For those of you who are Lord of the Rings fans I am certain that you get this reference. For those of you who are not, I would recommend you watch the first movie in the Lord of the Rings series. It is a lengthy movie so be prepared to spend some time.
In the movie the protagonist is a Hobbit. Hobbits are smaller versions of humans that have some unique traits. One of them is their ravenous appetite. During the movie it is explained to the viewers through a more casual discussion. One of the hobbits exclaims, “I still haven’t had my breakfast!” To which a human says, we just had breakfast.” The hobbit goes on to explain that the usual eating schedule consists of:
Hopefully it is more clear now. Yesterday I was extremely pleased when we started off our Fish ID class by tasting an arrangement of shellfish and mollusks. I got to sample many different tastes and even, which I forgot to mention, ended the meal with three raw oysters and one raw clam. By the way I found the clam quite delicious.
This morning after we had begun our normal routine of scaling and cutting the fish we were called in to begin our tasting. As we sat down we were handed a spread of 10 different caviars as well as 2 pieces of smoked salmon.
We sampled three kinds of tobiko, which is a roe substitute made out of corn syrup and fish flakes. It pops in your mouth and mimics the texture and taste of caviar. We went on to taste rainbow trout and salmon caviar. And then finished the plate with 4 separate varieties of sturgeon caviar. I enjoyed all of the tobiko although I found it left and almost bitter soapy taste in my mouth as well as the residue from the fake “shell” of the egg. The trout caviar tasted like drinking a freshwater pond that had been used to make fish stock. The salmon caviar was an explosion of oily salmon flavor. We were given nearly 7-10 eggs and I found the taste overwhelming. All of the sturgeon caviar were soft and had a buttery flavor an texture. They were quite briny but always finished with a sweet fishy taste.
One thing I find amazing is the aversions that our class has to food. I hope to write an article on it at a later date, but during gastronomy at school I read an interesting article on food fears. To be brief, it said you can eat anything and even can treat food allergies. Essentially humans are the most universal vacuum and have no limits. Keeping that in mind I am always shocked at the amount of fish that gets thrown away during tasting. Our class has several individuals who don’t enjoy seafood. Now when it comes to caviar and raw shellfish I can understand. Even I was a bit skeptical. But sampling fish I watched entire plates of food get thrown away. To me, the purpose of tasting to learn what the item tastes like so you can pair it with other dishes and write menus and recipes in the future.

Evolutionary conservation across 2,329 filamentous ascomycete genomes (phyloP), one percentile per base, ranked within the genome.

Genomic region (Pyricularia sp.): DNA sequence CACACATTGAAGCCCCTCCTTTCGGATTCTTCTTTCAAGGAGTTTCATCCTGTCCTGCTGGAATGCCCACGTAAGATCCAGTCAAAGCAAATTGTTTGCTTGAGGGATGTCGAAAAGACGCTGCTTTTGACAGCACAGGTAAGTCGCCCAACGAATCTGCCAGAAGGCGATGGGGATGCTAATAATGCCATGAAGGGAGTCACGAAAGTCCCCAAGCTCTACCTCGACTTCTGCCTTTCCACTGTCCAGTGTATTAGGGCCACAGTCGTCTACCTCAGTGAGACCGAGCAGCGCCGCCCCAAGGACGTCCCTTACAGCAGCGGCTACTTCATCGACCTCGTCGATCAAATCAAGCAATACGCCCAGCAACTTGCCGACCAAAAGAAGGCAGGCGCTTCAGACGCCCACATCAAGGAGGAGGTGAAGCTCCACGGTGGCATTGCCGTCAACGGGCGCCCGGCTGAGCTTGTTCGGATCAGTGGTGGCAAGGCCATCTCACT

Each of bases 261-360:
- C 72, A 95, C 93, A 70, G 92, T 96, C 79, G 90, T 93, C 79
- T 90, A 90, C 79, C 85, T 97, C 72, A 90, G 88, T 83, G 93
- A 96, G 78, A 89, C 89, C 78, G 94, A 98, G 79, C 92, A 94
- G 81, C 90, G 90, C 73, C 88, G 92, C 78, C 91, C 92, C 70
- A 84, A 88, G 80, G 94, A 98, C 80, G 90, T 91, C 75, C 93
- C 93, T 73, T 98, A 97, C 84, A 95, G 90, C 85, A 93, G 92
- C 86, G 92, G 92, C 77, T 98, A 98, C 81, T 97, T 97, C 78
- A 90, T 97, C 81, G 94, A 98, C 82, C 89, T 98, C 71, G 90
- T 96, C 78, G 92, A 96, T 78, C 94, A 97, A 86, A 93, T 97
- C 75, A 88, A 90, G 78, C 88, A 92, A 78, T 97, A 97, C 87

The reason why I bring this up is because Chef said today that we were throwing away $100’s of caviar. I believe him, I saw so many people that had only eaten 2 eggs out of a pile of 50. People like different things and I respect that but when you are given such a unique opportunity why not bite the bullet and try a few new things.
Today was our last day of fabrication and we took our ID final test that I talked about. It was pretty easy but I got two of my fish confused. I made the mistake of ID’ing a summer flounder as a gray sole. I think everyone in the class confused it for something else. I also confused the Atlantic cod for a pollock. Otherwise I believe I did quite well. The fabrication final went well. I had to cut a flounder into two fillets using the up and over method. The method was simple and we were graded on our yield and timeliness. I filleted it in 7 minutes and 23 seconds with the first person getting done in 6 minutes and 50 seconds. I did wait a few seconds to get my time and I am certain that I did not go as fast as I could of. Nonetheless I believe I was the third or fourth person done. We will be moving into lecture tomorrow and it should be fun. I will keep you posted.